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Ben Jones
Ben Jones, UK Lawyer
Category: Law
Satisfied Customers: 54410
Experience:  Qualified Solicitor
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I am self employed. I was asked by the company I was

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I am self employed. I was asked by the company I was subcontracting for to travel 4hrs a day to a construction site to carry out works. Can I claim reimbursement from the company I worked for , for the hours travelled or just the mileage?

Hello, my name is***** am a qualified lawyer and I will be assisting you with your question today.

Is there anything in your contract dealign with travel time?

Customer: replied 10 months ago.
No , but I voiced my concerns about the hours we had to travel. I was told they would have a look at it and make sure I did not come up short. I was reassured and asked to carry on attending site to carry on. This is what idone. Unfortunately This did not happen , they have paid me £0.40 for fuel but nothing for the 22.5 hrs traveling over the week. I would never have agreed to travel so far for work , unless I felt they would cover this.

Thank you. As a self employed person you have no automatic legal right to be paid for travel time. This right only applies in certain circumstances to workers and employees, but you are not a worker and as such have no legal protection in that respect. Therefore, you will only be able to claim such pay if you were contractually entitled to it. It is entirely normal for contractors to not be paid for travel time, so to show that this was an agreed benefit in your employment relationship, you have to show it was contractually applicable. There was no such right in your case – there were some discussions about them looking into it but that is not the same as them contractually agreeing to reimburse you for the time in question. As such, from a legal point of view, it is quite unlikely you can force them to pay anything. You can still make direct requests and hope they agree to it but if they refuse, then you cannot force them to. In the future, it is always best to agree the specific rights in writing and know exactly where you stand before you undertake the work, rather than rely on a half-hearted promise by them.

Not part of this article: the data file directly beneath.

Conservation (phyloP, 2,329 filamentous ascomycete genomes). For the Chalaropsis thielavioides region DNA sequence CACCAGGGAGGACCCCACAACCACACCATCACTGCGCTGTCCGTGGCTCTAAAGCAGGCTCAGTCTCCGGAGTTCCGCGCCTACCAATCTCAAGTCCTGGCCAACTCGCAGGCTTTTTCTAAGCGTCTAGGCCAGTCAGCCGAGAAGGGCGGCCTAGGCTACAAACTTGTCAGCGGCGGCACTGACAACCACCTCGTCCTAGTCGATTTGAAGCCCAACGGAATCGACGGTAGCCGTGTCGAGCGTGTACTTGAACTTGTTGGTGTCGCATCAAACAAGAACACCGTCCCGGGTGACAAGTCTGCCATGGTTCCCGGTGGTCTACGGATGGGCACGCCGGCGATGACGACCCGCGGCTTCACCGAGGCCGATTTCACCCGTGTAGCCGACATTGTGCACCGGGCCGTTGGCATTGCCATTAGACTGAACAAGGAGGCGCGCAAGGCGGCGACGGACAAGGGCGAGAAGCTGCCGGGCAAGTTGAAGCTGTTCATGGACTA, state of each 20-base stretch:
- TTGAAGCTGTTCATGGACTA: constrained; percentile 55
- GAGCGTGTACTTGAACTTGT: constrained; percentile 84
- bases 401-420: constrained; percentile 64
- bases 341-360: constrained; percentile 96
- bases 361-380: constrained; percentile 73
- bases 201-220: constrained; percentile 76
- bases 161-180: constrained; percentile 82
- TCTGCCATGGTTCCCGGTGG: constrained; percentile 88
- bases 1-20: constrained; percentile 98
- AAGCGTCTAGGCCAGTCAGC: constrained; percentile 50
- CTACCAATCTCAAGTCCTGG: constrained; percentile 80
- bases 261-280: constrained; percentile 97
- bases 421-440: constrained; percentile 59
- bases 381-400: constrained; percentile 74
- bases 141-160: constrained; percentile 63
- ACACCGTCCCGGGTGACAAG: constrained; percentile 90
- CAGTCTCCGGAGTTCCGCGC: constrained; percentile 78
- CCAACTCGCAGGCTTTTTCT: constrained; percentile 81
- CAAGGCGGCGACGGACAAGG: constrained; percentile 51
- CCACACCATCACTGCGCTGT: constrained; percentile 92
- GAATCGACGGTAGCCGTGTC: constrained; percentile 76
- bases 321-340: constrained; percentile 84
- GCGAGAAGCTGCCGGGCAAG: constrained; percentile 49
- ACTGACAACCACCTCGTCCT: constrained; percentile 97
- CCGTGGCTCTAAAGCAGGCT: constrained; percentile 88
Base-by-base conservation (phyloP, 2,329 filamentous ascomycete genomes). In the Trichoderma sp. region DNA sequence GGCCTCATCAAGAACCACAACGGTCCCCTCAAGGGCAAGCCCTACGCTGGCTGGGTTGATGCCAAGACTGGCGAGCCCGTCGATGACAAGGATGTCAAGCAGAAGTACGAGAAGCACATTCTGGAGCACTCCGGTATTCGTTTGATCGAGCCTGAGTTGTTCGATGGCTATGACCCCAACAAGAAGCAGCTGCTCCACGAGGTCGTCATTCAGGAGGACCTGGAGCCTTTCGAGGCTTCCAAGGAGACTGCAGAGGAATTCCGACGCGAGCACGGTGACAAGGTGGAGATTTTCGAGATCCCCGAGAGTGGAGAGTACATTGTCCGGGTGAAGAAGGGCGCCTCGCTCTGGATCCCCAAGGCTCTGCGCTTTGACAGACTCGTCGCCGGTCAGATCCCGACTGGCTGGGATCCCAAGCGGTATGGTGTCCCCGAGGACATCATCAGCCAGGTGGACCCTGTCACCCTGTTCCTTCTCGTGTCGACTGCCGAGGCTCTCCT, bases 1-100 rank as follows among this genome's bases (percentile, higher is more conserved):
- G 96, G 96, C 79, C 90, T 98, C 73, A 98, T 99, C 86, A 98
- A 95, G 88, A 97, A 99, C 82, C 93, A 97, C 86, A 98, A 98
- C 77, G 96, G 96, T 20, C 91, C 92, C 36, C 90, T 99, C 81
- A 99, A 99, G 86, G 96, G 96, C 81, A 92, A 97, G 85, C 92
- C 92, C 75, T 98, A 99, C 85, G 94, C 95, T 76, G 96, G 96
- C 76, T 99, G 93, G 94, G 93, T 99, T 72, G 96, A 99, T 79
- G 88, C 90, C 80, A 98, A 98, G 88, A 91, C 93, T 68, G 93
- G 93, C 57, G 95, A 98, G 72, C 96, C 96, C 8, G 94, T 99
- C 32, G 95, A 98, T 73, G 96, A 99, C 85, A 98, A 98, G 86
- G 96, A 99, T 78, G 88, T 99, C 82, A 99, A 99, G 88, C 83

I trust this has answered your query. Please take a second to leave a positive rating by selecting 3, 4 or 5 stars above - this is an important part of our process and recognises the time I have spent assisting you. If you still need me to clarify anything else, please reply on here and I will assist as best as I can. Thank you

Customer: replied 10 months ago.
after I done the work , I did have a verbal agreement that they would pay me an extra £600 , but this hasnt happened , where do I stand on a verbal agreement?

a verbal agreement can be just as legally binding as a written one, however, the issue here may be with the fact it was offered after the work took place. Had it been offered to you beforehand and you relied on it to go and do the work, that would have placed you in a much stronger position. However, offering it after the event means you cannot show that you specifically relied on it to do the work and it may be somewhat easier for them t get away with it. Still, you can argue there was an agreement but if they do not willingly pay you, the only way is to go to court and try your luck there

Hello, I see you have read my response to your query. Could you please let me know if it has answered your original question? You can either reply on here with a quick ‘Yes, thanks’, or select 3, 4 or 5 stars on this page. I can still answer follow up questions if needed to clarify anything for you. Many thanks

Hello, not sure if you are having trouble seeing my posts? Do you need any further assistance or are you happy with the response to your query? I look forward to hearing from you. Thanks

Customer: replied 10 months ago.
thank you

you are welcome and all the best

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